Another eventful hitchhiking journey for Dave was a trip to Scunthorpe United away in April 1969 with his friend Mick Thomas. Having waited quite a fair while and not managed to get a lift they spotted the team coach passing by on its way to the match. Ernie Shepherd saw them, told the coach to pull over and picked them up. It was only when they arrived in Scunthorpe that they were told the game had been postponed and the return trip back to Southend shortly followed. The story does not end there, however, as when the game was re-scheduled for May, Dave and Mick hitchhiked once more and as Dave recalled “we were in exactly the same spot as before when we saw the team bus in the distance again and knew they would stop if they saw us but we didn’t want them to think we were taking the pee, so we hid in the bushes until they passed” – so many memories and always remembered with a smile.
Dave is still in contact with many of the players of that era and several have become close friends, most especially his all-time SUFC hero Billy Best, Gary Moore, Mike Beesley (who first took Dave under his wing as a teenager with complimentary tickets and lifts to games in his car) Derek Spence and Ronnie Pountney. He is also a very good friend of Liverpool, Newcastle United & England legend Kevin Keegan, who not only gave him his NUFC match worn shirt directly after his ever last match in London (v Charlton at The Valley in 1984) but also sent him a bottle of champagne on his retirement from the Post Office in 2009 and a most beautiful cake as a surprise gift for his 70th birthday last year.
Married to his wife Linda for over 30 years and living in Southend, Dave is also a long time Rolling Stones fan and has followed the band with the same loyalty and dedication he has always shown SUFC.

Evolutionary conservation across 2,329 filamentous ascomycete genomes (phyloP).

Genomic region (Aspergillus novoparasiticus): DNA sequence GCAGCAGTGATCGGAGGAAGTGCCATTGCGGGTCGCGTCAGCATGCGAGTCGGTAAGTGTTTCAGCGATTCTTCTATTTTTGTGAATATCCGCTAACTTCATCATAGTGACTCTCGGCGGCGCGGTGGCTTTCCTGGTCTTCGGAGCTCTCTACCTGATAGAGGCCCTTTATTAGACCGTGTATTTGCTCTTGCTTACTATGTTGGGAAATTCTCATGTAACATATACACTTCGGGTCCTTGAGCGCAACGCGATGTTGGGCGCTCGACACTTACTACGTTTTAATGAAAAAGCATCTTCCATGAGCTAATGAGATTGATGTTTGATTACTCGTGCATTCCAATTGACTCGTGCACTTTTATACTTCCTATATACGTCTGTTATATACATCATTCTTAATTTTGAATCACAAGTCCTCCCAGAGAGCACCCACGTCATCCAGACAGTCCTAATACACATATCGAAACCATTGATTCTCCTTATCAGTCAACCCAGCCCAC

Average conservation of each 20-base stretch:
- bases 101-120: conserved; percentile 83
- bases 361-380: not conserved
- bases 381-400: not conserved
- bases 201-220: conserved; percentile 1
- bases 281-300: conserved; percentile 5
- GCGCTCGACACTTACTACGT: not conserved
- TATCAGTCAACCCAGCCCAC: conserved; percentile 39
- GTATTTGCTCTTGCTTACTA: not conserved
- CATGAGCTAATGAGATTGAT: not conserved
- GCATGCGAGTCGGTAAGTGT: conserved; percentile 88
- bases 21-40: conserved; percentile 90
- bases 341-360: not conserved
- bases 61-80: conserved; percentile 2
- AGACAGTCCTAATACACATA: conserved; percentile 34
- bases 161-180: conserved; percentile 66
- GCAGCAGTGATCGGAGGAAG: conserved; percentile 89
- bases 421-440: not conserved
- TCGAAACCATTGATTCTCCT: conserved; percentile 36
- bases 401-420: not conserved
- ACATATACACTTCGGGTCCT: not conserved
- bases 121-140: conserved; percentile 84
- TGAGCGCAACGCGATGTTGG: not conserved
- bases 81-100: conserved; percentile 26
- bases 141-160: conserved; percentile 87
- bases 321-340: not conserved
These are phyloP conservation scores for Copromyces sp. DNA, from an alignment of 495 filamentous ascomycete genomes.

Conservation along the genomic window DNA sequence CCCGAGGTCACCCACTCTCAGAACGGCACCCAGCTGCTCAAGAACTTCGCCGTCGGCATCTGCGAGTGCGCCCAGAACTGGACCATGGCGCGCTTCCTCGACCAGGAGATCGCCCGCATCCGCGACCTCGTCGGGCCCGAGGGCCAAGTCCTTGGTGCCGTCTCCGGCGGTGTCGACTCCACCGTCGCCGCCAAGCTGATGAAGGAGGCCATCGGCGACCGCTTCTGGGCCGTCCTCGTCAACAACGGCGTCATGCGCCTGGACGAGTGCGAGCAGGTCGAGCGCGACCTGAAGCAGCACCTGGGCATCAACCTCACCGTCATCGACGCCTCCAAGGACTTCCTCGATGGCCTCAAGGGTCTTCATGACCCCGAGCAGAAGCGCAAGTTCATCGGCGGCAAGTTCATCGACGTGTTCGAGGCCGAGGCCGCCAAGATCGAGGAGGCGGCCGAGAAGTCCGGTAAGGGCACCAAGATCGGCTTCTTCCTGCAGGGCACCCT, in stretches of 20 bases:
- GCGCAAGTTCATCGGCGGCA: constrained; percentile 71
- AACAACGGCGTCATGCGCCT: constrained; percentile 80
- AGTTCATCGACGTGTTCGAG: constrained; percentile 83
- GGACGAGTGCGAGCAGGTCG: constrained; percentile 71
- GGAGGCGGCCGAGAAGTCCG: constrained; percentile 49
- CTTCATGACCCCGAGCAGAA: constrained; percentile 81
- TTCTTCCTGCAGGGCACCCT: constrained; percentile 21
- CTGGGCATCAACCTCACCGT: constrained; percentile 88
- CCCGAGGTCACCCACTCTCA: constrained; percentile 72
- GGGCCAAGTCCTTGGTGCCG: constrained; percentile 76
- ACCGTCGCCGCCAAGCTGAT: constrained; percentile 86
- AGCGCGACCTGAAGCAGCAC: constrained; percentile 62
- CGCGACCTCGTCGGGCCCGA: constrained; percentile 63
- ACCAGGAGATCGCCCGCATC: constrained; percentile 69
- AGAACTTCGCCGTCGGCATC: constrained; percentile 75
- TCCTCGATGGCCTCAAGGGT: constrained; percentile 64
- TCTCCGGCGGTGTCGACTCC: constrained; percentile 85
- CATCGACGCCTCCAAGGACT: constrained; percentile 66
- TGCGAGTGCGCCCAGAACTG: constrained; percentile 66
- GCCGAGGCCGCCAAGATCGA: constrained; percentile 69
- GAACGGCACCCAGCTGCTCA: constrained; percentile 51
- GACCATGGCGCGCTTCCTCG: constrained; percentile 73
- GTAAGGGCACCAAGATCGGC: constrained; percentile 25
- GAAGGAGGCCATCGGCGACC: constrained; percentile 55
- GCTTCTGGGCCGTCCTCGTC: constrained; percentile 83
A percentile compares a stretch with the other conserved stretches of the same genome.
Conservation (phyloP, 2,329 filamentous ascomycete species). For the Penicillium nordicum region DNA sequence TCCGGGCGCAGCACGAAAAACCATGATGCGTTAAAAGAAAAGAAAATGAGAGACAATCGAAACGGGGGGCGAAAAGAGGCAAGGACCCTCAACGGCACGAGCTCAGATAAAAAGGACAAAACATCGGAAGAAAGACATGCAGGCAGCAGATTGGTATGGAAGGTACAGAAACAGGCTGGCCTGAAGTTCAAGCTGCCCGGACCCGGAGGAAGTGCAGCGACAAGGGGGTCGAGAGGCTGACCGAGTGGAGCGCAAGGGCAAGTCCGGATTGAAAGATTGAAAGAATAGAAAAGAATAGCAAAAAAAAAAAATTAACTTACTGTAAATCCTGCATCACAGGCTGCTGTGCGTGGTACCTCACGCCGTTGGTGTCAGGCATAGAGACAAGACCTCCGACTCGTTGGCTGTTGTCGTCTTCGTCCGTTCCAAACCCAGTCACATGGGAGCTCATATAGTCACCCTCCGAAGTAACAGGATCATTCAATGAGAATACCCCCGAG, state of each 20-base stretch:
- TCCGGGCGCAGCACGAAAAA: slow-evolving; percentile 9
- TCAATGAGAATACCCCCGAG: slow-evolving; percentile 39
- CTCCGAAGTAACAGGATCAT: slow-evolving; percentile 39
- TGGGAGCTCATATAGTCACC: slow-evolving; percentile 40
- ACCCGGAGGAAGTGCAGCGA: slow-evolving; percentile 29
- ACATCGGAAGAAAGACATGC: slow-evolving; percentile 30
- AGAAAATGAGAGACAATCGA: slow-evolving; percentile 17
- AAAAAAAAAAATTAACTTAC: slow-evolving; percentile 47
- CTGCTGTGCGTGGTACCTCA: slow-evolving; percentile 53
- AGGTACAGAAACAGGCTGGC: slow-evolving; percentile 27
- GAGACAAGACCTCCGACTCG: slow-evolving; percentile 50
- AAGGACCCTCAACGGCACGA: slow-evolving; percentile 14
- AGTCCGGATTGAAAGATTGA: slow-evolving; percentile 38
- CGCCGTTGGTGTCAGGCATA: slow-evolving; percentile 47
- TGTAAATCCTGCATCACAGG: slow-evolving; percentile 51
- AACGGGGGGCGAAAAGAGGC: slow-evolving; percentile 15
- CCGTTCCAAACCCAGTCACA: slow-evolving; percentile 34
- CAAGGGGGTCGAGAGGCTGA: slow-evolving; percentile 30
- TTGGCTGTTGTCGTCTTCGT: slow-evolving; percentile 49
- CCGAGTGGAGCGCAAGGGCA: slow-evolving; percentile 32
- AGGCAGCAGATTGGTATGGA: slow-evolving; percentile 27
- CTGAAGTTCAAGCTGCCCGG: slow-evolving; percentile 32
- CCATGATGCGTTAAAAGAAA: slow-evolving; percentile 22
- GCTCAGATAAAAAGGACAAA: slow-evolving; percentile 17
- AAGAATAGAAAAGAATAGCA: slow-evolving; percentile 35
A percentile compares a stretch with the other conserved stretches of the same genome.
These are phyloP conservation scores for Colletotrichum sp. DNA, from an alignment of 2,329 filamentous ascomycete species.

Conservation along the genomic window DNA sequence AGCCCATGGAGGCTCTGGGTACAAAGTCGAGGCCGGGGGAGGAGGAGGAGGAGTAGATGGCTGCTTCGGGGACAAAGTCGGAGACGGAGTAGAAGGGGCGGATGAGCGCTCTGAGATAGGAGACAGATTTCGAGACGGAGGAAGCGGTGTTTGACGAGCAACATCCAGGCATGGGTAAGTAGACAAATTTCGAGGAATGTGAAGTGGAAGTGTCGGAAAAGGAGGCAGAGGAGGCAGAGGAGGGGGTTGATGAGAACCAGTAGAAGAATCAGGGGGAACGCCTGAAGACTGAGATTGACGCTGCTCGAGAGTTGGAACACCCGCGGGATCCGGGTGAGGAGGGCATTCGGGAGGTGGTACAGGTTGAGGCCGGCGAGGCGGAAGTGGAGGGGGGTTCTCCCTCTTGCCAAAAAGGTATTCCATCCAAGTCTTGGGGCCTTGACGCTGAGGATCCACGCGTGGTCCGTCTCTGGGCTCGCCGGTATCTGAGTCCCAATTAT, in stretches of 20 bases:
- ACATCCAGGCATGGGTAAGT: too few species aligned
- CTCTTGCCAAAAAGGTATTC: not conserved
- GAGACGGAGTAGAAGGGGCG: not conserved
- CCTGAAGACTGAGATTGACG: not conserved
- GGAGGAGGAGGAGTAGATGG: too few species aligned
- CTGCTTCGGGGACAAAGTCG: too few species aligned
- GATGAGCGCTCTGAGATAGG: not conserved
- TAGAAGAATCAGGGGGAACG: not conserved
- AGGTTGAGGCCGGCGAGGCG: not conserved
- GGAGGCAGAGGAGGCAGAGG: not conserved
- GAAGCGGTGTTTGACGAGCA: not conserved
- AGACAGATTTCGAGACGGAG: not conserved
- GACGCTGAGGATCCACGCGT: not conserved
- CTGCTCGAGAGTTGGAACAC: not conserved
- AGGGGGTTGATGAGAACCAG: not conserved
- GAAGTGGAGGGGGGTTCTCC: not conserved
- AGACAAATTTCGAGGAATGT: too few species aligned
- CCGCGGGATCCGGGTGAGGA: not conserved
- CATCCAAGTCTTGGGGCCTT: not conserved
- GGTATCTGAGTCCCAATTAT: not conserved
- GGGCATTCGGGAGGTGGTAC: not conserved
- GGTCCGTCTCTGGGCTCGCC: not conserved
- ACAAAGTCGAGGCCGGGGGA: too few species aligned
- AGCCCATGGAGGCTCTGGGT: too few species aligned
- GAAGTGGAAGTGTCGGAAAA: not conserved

Of the many players and teams that Dave has seen at Roots Hall over almost 59 years as Shrimper, when asked to name his all-time favourite team he stays loyal to “his era” of 1968-1969 and whilst stating “they are not the best team we have ever had, nor in many of the positions the best players, but they are my personal favourites – Trevor Roberts, Tony Bentley, Graham Birks, Sammy McMillan, Mike Beesley, John Kurila, Eddie Clayton, Billy Best, Gary Moore, Phil Chisnall & Chico Hamilton. Manager – Ernie Shepherd. Other players I have liked for various reasons are John McKinvern, Eddie Firmani, Terry Johnson, Bill Garner, Ron Pountney, Derek Spence, Keith Mercer, Garry Nelson, Steve Phillips, David Crown, Peter Butler, Ian Benjamin, Kevin Maher & Barry Corr”.
Some undoubted “Southend all-time greats“ in there but if you are looking for fans who have also gone on to leave their mark on the club & become legends at Roots Hall too, look no further than Mr David Alan Brabbing & you won’t be going far wrong.
Taken from the Exeter City programme. Click here for information on how to order a copy.
To order a copy of this weekend's Cheltenham Town programme, click here.
Dave wearing Northern Ireland shirt, match worn and given to him as a gift by Derek Spence, with the 1990/81 Fourth Division Championship Trophy, onto which Dave personally engraved Southend's name whilst working at Bill Garner's engraving buisness.